Monday, September 28, 2015

The Magic of Slow Roasting Chicken and the beauty of chili and garlic

 The Magic of Slow Roasting Chicken 

and the beauty of Chili and Garlic 

The Roast with Butter 

I am  inspired everyday. Sometimes it can be from a book, sometimes a movie, sometimes from the pages of Vogue or Elle , from icons . If you look around there is inspiration in every nook and cranny of this world.

Anyone who is close to me would know that my favourite way to unwind is to visit the fresh markets. The variety of fresh fruits, vegetables and the array of spices and pulses gets me all excited and then there is the new way to unwind by indulging in some yoga.

Anyway ever since the vegetable vendor I am loyal to taught me to wrap herbs in cloth and then store in the refrigerator I have had fresh green herbs for 2 weeks at a stretch.

Last week I was determined to use the beautiful green rosemary and since it was a mundane weekday I decided to make a roast.

Ripe red chilies  always cheer me up 

There are things that make me happy just by looking at them. It could the seasonal fresh fruits , fresh vegetables but then there are some ingredients which makes me feel extra happy and ripe red chilies remind of a beautiful shade of red lipstick always a sure way to pick up a girl. I did go to the market which is a few seconds away from my home for some chicken when I spotted a few ripe red chilies sticking out from a pile of green chilies. I requested the vegetable seller to pick out the ripe red chilies for me and I immediately knew what I wanted to do with my roast.

One of the reasons I like the Mediterranean coast is because of its wide array of flavours. While Italy can boast of its own unique flavours Moroccan cuisine is much closer to home. The use of cumin and coriander gets me all excited. Anyway I took my recipe's inspiration from the Mediterranean , included a bit of heat from the chili but the flavours as delicious as they were came second to this technique which I finally tried and am sticking to.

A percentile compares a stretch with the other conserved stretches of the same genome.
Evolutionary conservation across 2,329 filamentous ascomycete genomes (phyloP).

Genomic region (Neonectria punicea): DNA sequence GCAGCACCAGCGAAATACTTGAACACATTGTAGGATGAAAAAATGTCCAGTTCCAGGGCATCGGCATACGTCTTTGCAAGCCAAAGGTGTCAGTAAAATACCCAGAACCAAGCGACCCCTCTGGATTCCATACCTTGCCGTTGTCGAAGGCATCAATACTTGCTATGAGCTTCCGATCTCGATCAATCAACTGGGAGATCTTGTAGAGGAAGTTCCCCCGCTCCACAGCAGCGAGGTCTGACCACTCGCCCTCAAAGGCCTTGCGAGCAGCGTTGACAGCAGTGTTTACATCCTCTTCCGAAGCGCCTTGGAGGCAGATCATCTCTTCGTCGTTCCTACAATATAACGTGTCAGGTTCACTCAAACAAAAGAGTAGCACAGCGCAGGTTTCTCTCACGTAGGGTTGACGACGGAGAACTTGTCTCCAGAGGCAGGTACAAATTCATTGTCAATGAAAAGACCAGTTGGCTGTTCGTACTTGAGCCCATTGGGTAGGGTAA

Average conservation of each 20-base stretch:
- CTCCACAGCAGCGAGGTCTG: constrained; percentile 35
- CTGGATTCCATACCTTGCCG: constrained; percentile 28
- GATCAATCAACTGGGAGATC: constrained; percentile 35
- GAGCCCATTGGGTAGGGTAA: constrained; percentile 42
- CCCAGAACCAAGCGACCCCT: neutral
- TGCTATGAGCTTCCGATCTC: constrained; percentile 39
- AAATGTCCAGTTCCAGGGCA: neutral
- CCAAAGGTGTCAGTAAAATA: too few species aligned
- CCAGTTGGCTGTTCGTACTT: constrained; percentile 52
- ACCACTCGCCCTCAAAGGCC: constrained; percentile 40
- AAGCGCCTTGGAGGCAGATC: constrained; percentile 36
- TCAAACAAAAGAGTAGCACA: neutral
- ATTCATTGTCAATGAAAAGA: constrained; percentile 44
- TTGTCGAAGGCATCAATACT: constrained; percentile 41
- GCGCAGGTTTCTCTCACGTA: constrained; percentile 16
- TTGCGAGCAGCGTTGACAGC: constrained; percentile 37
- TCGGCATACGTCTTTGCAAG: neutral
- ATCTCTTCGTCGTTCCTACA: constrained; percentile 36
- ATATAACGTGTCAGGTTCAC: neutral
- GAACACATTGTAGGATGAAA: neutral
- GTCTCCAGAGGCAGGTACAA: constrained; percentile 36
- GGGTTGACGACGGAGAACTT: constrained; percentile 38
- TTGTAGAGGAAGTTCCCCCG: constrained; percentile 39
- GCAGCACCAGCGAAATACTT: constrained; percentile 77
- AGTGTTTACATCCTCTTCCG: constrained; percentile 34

About 3 years ago while looking for ideas of roast chicken I had come across this French blog which caught my attention because unlike most recipes for roast chicken it recommended slow roasting the chicken at a low temperature for a long time.

The Roast with Olive Oil and Herbs 

So I finally decided to give it a try. Some of the articles suggested roasting the chicken at 120 C for 3 hours. I gave it a shot at 140 C for 2.5 hours. It was the best roast I have made or had. The breast was at its juicy succulent best and never again am I not slow roasting meat

4 to 5 medium sized cloves of garlic
4 to 5 ripe red chili
5 to 6 stuffed olives
2 tsp extra virgin olive oil

3/4th tsp roasted ground coriander seeds
1 tsp cumin powder
1 tbsp salt

2 tsp extra virgin olive oil

Whole chicken with skin (It weighed 1.6 kilogram with feathers) so it would roughly be about 1.2 to 1.3 kilogram when cooking it.

I preheated the oven at 140C for 15 minutes and slow roasted the chicken at 140 C for 2 hours 10 minutes.

Then this other day I had a craving for some buttery chili garlic roast and so here is another way to make hot garlicky roast which is so buttery and for me butter makes everything better

This was even more basic